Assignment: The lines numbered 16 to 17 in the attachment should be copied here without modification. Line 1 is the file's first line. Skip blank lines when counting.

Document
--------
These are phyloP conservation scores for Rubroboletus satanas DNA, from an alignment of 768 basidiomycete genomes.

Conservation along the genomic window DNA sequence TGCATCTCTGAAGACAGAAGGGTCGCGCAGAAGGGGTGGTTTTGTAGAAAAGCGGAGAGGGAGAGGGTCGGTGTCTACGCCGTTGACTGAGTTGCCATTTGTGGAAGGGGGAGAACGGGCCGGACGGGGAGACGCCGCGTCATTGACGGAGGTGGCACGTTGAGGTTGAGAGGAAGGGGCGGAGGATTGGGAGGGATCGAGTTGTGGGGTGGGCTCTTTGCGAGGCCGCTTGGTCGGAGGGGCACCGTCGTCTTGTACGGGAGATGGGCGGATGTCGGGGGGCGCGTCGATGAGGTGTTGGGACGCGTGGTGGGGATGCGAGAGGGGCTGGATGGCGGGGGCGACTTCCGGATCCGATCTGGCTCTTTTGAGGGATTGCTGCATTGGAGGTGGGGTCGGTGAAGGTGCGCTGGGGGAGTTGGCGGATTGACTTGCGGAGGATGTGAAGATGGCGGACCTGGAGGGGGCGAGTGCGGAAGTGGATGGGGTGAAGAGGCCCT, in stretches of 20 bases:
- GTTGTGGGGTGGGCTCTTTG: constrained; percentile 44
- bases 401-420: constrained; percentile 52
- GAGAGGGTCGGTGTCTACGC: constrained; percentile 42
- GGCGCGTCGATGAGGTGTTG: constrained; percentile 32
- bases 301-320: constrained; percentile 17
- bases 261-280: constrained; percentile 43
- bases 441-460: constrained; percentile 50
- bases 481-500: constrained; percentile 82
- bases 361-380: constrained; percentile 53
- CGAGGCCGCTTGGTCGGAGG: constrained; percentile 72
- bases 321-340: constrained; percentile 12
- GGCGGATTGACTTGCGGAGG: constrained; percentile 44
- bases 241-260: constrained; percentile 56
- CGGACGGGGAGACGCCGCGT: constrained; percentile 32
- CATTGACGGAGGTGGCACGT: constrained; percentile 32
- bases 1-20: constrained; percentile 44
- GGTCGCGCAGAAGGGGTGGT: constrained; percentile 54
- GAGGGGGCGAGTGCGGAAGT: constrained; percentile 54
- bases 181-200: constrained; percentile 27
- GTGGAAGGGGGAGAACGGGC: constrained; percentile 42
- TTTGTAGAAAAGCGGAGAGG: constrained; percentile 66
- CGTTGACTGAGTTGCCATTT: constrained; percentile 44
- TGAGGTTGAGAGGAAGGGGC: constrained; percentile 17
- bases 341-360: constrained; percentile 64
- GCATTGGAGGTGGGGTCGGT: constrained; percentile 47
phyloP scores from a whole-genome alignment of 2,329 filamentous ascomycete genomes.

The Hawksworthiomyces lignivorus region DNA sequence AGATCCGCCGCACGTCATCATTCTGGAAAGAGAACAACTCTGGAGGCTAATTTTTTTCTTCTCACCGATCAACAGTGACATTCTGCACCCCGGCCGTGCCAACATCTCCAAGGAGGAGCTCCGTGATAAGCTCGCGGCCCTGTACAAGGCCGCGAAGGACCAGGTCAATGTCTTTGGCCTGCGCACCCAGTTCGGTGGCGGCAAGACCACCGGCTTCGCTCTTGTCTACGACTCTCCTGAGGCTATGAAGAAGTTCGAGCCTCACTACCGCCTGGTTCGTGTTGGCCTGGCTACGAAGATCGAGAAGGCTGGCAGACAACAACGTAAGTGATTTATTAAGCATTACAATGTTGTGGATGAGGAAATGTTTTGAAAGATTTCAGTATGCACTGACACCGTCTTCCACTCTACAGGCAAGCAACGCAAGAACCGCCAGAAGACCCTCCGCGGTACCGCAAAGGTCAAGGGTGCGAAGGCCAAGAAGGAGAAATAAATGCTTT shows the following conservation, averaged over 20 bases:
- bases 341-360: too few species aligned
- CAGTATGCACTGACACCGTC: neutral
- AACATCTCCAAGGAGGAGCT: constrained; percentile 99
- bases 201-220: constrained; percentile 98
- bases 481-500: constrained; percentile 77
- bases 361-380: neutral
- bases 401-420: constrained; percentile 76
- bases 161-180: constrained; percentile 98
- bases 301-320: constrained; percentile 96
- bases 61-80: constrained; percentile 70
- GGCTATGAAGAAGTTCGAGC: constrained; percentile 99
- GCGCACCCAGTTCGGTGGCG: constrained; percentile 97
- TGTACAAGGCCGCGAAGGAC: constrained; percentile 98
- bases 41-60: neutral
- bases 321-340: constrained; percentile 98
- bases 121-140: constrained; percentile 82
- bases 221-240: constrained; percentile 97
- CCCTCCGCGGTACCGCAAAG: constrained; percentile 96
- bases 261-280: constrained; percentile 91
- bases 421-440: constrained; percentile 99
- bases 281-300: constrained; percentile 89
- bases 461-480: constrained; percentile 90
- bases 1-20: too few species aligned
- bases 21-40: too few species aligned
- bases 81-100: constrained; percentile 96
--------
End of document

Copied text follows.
- CGGACGGGGAGACGCCGCGT: constrained; percentile 32
- CATTGACGGAGGTGGCACGT: constrained; percentile 32